Advocates on both sides see last window for immigration bill
WASHINGTON -- Advocates for immigrants living in the U.S. illegally are mounting a final push to persuade the House to pass immigration legislation this summer, seeing one last window to act that will soon slam shut for good.
If they don’t succeed by August, most say any chance of legislation will be over for the year, and all eyes will be on President Barack Obama to see if he acts on his own to curb deportations and accommodate some of the 11.5 million people here illegally.
The renewed focus on the GOP-led House comes amid chatter that immigration legislation -- all but left for dead at the beginning of this year -- is showing faint glimmers of life. Advocates point to recent comments by a handful of House Republicans, among them Speaker John Boehner, indicating an interest in getting it done.
Meanwhile Rep. Mario Diaz-Balart, R-Fla., the leading proponent on the Republican side, has been trying to sell fellow Republicans on legislation he’s drafted that deals with enforcement of the laws and a legal status for those without one. He contends that after years of trying he’s struck a balance that can bring both sides on board.
"I think we finally have it right which is why I feel more optimistic than ever," Diaz-Balart said.
Advocates note that midterm election primaries will largely be over by the end of June, freeing some House Republicans from the threat of a challenge from the right and perhaps liberating them to deal with a contentious issue like immigration.
Business lobbyists and others say they are now aiming to elevate pressure on individual House Republicans who might support overhaul efforts, or at least not publicly oppose them, with the aim of creating a swell of support that would allow Boehner the space he needs to act. Some outside lobbyists say they can count scores of House Republicans who would be with them.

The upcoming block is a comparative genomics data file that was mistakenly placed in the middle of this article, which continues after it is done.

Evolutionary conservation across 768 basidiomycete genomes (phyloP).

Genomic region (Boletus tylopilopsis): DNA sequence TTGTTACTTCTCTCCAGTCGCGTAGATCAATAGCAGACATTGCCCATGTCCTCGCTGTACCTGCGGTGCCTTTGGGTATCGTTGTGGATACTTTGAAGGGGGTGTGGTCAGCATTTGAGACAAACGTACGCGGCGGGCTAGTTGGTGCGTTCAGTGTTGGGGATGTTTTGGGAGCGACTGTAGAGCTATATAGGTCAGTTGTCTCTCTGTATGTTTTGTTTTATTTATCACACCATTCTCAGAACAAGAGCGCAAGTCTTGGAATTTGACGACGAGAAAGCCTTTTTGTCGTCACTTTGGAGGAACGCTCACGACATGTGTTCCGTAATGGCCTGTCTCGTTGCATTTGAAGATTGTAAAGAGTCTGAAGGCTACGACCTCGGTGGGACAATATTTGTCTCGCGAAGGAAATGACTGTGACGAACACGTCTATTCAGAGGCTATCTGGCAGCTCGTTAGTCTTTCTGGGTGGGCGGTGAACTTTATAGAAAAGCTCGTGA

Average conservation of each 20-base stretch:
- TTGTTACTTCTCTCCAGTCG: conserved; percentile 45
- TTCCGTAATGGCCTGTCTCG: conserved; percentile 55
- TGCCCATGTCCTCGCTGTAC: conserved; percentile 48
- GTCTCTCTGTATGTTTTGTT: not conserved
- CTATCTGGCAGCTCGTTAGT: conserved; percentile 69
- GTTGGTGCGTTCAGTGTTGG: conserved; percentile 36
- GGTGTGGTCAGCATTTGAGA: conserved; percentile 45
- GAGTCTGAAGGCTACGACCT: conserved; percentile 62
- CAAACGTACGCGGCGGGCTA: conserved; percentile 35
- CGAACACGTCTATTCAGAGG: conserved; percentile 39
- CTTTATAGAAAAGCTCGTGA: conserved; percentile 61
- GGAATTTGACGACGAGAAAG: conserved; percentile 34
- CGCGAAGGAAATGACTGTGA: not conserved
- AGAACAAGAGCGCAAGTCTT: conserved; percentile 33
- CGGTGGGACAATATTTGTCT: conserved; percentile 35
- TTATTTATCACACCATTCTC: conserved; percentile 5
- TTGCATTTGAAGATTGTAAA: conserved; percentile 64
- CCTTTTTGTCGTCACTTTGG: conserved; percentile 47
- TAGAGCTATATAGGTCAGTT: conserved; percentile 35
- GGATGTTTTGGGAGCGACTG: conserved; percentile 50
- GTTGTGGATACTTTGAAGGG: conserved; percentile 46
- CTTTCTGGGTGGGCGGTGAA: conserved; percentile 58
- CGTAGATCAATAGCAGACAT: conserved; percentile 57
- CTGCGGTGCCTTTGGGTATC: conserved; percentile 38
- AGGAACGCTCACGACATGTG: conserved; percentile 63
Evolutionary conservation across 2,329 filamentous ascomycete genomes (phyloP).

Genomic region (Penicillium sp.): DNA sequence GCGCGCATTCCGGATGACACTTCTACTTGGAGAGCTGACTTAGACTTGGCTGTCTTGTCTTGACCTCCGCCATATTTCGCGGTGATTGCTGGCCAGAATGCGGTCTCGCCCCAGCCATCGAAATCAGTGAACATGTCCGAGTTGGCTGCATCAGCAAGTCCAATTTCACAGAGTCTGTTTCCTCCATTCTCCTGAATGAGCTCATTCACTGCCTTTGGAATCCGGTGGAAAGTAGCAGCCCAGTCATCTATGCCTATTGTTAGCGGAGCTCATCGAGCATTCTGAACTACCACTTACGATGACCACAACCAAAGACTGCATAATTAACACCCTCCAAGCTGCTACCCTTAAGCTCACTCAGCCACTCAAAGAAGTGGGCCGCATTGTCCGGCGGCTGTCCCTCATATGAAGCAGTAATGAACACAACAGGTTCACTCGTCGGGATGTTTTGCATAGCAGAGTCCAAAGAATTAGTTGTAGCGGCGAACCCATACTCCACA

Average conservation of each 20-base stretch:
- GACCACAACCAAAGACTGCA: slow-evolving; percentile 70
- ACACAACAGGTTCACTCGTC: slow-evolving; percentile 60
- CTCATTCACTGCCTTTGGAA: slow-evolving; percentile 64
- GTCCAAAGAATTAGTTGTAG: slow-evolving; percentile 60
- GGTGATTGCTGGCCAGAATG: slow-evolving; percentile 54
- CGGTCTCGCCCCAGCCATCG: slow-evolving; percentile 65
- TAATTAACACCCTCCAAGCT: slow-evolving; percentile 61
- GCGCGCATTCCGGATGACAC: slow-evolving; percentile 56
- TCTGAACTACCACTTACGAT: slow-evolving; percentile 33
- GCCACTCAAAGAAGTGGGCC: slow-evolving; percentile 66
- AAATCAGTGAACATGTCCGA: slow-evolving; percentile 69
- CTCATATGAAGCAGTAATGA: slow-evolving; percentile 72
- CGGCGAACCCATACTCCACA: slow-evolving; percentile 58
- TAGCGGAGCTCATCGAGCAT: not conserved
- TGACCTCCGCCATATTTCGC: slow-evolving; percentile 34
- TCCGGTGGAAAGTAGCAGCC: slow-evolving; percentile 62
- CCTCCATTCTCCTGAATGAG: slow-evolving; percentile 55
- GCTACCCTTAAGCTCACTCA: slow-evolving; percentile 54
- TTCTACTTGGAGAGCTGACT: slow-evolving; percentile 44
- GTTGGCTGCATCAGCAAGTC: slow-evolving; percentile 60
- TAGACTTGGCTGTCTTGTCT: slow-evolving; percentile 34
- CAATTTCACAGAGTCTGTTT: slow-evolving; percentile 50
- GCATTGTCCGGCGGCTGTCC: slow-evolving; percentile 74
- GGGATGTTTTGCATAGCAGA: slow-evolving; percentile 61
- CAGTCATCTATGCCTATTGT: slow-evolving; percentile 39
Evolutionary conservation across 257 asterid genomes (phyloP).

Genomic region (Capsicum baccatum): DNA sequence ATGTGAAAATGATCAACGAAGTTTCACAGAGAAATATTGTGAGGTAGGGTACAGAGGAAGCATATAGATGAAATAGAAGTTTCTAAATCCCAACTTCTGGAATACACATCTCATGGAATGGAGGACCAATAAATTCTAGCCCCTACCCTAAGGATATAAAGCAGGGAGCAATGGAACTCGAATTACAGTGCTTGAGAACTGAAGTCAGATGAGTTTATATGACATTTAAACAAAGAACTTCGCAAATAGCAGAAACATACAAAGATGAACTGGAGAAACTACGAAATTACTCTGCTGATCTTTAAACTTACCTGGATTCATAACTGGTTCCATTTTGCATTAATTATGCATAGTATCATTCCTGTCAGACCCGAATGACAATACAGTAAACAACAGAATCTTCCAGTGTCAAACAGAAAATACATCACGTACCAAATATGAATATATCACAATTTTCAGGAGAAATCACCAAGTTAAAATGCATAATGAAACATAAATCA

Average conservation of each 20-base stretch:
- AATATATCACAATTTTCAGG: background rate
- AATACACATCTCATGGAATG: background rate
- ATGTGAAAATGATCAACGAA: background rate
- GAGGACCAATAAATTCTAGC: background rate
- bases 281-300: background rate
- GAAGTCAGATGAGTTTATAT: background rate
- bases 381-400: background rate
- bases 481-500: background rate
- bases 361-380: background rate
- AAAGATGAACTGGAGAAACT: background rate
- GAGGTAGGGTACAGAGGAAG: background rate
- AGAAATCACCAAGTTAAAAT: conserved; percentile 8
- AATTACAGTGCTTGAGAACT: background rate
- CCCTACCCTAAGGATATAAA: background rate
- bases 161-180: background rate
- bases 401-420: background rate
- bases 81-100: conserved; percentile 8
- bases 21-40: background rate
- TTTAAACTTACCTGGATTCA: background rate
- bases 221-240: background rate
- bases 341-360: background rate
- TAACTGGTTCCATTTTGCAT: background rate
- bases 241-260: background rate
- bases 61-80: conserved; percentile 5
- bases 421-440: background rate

The activity comes 10 months after the Senate passed bipartisan legislation with billions for border security, new visa programs to bring workers to the U.S., and a path to citizenship for the millions now here illegally. There is widespread agreement within the Republican establishment that the immigration issue has become a political drag on the GOP because of how it alienates Latinos, a fast-growing voter bloc. A wide-ranging coalition consisting of business groups, farmers, religious leaders, labor unions and others is pushing for reform.
But the same factors that have made immigration legislation a challenge from the beginning haven’t changed. For many individual House Republicans who represent largely white districts, there remains scant political imperative to act. And there is a small but vocal contingent among Republicans who oppose any effort at reform, and, egged on by some outside conservatives such as radio host Laura Ingraham, has vowed to take any step possible to oppose it.
The outsize sway of this small group was demonstrated recently when it mobilized against efforts by Rep. Jeff Denham, R-Calif., to advance legislation allowing eventual citizenship for people brought illegally to the country as youths who serve in the military.
Boehner has shown little appetite for standing down this faction, instead swiftly retreating after he made comments last week mocking House Republicans for being reluctant to act on immigration because it was too hard.
Rep. Raul Labrador, R-Idaho, a leading conservative voice on immigration, said "there would be a civil war" if Boehner tried to move immigration. A House leadership aide said there were no plans for floor action this summer.
Meanwhile, Obama has come under intense pressure to address the issue through executive action, and his Homeland Security Department is conducting a review that could result in steps to soften the administration’s deportations policy. Advocates have hoped for some initial steps within coming weeks, although nothing major is expected until it becomes clear Boehner can’t or won’t act. If he doesn’t by August at latest, attention will turn squarely to the administration for relief.
Still, some advocates are more hopeful now than they were earlier this year after Boehner released a set of principles meant to guide action in the House, only to quickly abandon them after an unenthusiastic response from fellow Republicans.
"The people who want to do this just need to take a deep breath and do it," said Galen Carey, vice president of government relations at the National Association of Evangelicals, which brought more than 250 pastors to Capitol Hill this week to lobby for reform.
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